Jelgava Gymnasium or Academia Petrina is the oldest higher educational establishment in Latvia. It was established in Jelgava, capital of the Duchy of Courland and Semigallia, by Duke Peter von Biron in 1775. Duke wanted to attract as professors Immanuel Kant and Johan Gottfried Herder but they refused.
After the partitions of the Polish–Lithuanian Commonwealth, Jelgava became part of the Russian Empire and the gymnasium unsuccessfully petitioned to become a university. Nevertheless, it became an important cultural hub not only for Latvians, but also Lithuanians. Many famous professors had lectured in Academia Petrina for example Johann Benjamin Koppe (1775), Johann August von Starck (1777-1781) and Wilhelm Gottlieb Friedrich Beitler (1775-1811).
During World War I, the school was evacuated to Taganrog in Rostov Oblast while its 42,000-volume library was burned by troops of Pavel Bermondt-Avalov. During World War II, the historical school building was almost completely destroyed, therefore school was reestablished in new premises. The original building was later restored and now functions as the Ģederts Eliass Jelgava History and Art Museum.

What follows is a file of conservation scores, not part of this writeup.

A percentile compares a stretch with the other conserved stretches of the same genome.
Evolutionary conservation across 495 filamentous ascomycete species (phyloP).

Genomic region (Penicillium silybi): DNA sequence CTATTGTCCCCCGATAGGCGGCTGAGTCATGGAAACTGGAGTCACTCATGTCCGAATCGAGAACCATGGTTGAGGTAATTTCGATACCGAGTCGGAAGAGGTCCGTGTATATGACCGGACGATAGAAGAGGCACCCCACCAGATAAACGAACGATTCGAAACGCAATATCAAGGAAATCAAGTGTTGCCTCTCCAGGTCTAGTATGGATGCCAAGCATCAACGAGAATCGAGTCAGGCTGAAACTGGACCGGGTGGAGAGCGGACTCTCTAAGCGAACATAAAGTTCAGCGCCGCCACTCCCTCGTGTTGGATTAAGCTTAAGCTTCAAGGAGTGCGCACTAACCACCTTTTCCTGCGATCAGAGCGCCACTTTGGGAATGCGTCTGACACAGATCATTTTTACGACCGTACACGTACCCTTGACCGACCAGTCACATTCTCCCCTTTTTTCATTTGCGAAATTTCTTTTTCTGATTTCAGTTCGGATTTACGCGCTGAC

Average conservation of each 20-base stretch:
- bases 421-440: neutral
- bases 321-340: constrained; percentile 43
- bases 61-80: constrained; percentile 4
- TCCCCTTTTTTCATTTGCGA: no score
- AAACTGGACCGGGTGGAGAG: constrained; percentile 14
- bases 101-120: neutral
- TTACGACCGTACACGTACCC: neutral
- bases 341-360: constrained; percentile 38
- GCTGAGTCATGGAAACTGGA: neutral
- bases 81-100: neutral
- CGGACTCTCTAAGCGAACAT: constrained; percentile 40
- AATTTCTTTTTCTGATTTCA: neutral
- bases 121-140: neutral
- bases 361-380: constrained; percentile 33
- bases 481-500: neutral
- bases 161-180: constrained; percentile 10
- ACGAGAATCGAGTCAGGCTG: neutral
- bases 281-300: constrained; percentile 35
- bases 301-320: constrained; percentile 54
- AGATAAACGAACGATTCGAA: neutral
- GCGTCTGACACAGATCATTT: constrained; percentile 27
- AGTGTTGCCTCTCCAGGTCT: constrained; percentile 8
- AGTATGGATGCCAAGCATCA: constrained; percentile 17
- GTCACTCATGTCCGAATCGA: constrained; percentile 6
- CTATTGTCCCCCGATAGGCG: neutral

The students at the gymnasium included Latvian Presidents Jānis Čakste and Alberts Kviesis, Lithuanian President Antanas Smetona, Polish President Stanisław Wojciechowski, Lithuanian Prime Ministers Ernestas Galvanauskas and Mykolas Sleževičius, Latvian folklorist Krišjānis Barons, Latvian philologist Kārlis Mīlenbahs, Latvian poet Aspazija and Lithuanian writer Gabrielė Petkevičaitė-Bitė.
- Education, the Baltic States and the EU by Bryan T. Peck, page 89
- Estonian studies in the history and philosophy of science by R. A. Vikhalemm, page 52
- Lithuanian social democracy in perspective, 1893-1914by Leonas Sabaliūnas, page 98
- International dictionary of library histories, Volume 1 By David H. Stam, page 395
|This Latvian education-related article is a stub. You can help Wikipedia by expanding it.|